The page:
Yes. Awesome. Cool. Feel free to drop comments in, ask additional questions. We’ll keep going. And one thing that we started codifying early on with our organization and for anyone here, our planning committee, we definitely need to pick this up in our org again, but it’s also this concept of creating safe spaces within design dialogue.

And so we talked a lot. How we want maybe some of these things, right? Deliverables, research and all these things to be inclusive. But we asked ourselves we have to have a safe space to be able to make that happen, right? And so one thing that we highlighted was this necessity to also think about the interpersonal relationships within the workplace that leads into how we start creating some of these products, right?

And so how are we creating safe spaces referring, deferring away from judgment? And how are we creating quite simply the emptiness for other people with voices that are underrepresented, to be able to pipe up and say this one, I think, right. And so as a part of it I think when we do work looking quite simply, just give things a moment of silence, right?

And sometimes silence allows information to seep in. Allow the water to wet the soil and plants germinate, you know, thoughts germinate. And then lastly, can we invite healthy banter, Right? In the situation when everyone’s agreeing to something and they’re like, Oh my God, this is great. Maybe this is opportunity where we invite other people to say, Hey, bring your perspective in.

Help us pull holes in it, right? So that we can really, truly go back to the table and make things a lot better and improve your experiences for things that we may not have understood when I first created something. Question. I’m curious how one would keep in mind equity when designing within different cultures like an American brand, bridging in a more diverse.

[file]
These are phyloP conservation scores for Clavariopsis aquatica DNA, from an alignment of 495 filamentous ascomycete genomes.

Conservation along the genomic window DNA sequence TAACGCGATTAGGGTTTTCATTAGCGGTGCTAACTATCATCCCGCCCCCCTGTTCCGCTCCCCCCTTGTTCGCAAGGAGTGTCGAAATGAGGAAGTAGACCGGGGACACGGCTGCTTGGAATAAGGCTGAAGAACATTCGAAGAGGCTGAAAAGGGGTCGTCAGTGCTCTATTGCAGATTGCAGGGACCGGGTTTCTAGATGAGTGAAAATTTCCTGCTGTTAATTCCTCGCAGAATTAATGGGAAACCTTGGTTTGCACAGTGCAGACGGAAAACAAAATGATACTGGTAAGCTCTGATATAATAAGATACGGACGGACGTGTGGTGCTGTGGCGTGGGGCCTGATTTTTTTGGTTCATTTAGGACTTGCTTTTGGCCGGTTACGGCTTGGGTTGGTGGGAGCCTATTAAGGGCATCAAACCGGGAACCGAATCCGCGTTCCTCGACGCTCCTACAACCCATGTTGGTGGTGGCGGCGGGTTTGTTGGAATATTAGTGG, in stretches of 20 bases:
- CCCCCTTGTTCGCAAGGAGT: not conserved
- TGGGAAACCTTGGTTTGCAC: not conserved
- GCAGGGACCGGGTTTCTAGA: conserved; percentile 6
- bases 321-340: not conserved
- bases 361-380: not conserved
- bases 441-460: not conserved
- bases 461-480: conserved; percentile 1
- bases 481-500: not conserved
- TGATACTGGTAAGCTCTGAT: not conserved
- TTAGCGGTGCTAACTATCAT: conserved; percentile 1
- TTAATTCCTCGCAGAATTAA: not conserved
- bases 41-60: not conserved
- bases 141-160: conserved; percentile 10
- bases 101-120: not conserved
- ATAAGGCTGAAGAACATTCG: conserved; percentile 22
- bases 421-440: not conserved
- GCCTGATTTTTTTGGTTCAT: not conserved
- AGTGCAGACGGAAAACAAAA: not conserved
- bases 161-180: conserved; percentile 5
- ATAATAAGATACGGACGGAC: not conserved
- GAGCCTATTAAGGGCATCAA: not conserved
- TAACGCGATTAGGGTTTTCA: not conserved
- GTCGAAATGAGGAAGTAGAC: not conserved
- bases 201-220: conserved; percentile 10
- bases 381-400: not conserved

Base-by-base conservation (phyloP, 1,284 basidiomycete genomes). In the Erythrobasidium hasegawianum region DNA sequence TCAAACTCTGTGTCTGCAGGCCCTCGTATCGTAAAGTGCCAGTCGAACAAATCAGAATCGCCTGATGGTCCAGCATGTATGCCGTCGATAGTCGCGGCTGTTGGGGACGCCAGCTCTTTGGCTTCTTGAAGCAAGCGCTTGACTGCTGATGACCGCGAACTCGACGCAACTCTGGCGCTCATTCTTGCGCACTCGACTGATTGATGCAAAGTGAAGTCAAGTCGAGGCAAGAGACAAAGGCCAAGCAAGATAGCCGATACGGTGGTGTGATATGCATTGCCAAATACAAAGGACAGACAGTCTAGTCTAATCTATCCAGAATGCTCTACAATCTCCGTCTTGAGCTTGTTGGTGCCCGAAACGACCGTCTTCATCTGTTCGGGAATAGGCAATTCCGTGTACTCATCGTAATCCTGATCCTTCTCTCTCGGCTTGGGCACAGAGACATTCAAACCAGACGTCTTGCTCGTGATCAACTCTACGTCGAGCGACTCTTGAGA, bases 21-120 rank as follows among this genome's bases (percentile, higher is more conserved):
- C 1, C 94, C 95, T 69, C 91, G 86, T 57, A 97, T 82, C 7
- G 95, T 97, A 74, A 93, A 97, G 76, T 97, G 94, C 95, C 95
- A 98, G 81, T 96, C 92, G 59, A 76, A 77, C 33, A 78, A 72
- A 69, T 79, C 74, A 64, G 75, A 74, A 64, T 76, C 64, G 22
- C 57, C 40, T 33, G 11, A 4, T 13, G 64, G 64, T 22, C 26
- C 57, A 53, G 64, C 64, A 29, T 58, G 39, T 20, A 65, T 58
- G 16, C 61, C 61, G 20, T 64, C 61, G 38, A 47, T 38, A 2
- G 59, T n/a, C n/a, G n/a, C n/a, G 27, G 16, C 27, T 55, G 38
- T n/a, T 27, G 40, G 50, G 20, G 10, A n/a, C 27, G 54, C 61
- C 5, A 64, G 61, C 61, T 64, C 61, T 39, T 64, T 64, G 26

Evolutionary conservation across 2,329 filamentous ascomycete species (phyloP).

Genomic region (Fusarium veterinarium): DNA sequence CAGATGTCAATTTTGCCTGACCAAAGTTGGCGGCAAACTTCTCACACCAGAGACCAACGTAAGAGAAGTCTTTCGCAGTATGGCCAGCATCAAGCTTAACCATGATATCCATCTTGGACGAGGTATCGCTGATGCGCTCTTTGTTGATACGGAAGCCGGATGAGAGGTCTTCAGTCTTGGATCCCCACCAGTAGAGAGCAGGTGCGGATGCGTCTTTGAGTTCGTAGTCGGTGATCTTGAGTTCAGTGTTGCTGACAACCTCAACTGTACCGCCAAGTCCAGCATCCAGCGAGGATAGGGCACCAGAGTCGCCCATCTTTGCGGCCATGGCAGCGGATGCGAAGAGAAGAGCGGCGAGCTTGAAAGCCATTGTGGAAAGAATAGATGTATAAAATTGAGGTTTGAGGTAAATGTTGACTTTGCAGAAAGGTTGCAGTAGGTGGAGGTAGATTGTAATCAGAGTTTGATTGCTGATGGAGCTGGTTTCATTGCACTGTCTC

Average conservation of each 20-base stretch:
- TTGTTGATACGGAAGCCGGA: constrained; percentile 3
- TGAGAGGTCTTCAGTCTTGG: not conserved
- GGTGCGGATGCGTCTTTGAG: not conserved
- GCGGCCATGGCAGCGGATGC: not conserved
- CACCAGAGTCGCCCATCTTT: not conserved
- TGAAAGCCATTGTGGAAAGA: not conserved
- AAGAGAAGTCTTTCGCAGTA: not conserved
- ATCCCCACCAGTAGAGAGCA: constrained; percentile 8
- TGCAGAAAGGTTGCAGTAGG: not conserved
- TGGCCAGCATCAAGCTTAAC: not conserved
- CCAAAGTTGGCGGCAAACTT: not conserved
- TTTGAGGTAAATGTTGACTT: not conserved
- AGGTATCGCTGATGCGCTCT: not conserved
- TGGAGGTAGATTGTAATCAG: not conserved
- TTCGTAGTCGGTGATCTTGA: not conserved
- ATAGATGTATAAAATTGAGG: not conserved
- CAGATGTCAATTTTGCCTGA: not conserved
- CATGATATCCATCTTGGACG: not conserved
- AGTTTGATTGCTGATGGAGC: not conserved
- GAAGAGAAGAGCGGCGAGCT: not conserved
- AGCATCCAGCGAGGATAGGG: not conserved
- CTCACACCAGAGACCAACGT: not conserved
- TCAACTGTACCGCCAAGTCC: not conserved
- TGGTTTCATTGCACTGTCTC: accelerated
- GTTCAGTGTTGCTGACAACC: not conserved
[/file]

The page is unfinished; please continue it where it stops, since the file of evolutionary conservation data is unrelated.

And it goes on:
Yeah. I think it’s quite simply asking others, right? . So often as designers, we think we have to be the arbiter or the person that makes all the decisions. And at the end of the day, if we want to make something equi for somebody else, I think it first starts and also ends with asking that identifying, you know, individual based on what you’re trying to create equity for, right?

What can we do for you? How can we make this a more equitable experience? And then lastly, once we launch and do the thing, asking them, right, was this equitable for you? How did you feel about this experience? And so sometimes we forget. It’s as simple as that. And we sometimes make it so, so hard on ourselves to have to be the one to make all these decisions.

Yeah. Good. Good question. Yeah. Any other questions coming up the flows? Hopefully that helped.

Awesome. Wonderful. And one thing, again, we had talked about this concept of documentation and why it’s powerful is as we start to establish some principles, ways of working that we really want to honor, a really great place to start is by documenting it. And when we document something, how powerful is it that we can put into words when we’re feeling in our hearts, our mind, our bodies?

And by putting into words, we can allow other people to. And benefit from this experience too. What I will underscore as well is the limitation of words, right? As a part of this processes. And we understand there’s so many languages in this world and so many experiences that aren’t able to be captured in certain languages.

And so it’s one of those things that we love the power of words and the articulation capability for us to transpose one idea into the you know, mind of another, right? But one thing to also underscore is words sometimes, and this is the important part, is when we’re too smart with something, right?

Meaning we’re like, Oh, it has to like sound a certain way because it’s so super, like buttoned up, precise and articulate. Sometimes using something that’s a little bit more verb can be a more a more accessible means of digesting this information. So even documentation, we can think about how we make accessible for folks reading it.

And one challenge that I do, especially when writing, whether it’s a part of a deliverable or as a part of a presentation quite simply, I sit back and I ask, what do what, what do I really want to mean? You know, what am I really trying to say? And I’ll ask myself that in my mind. And I will first just write out whatever is coming in my mind.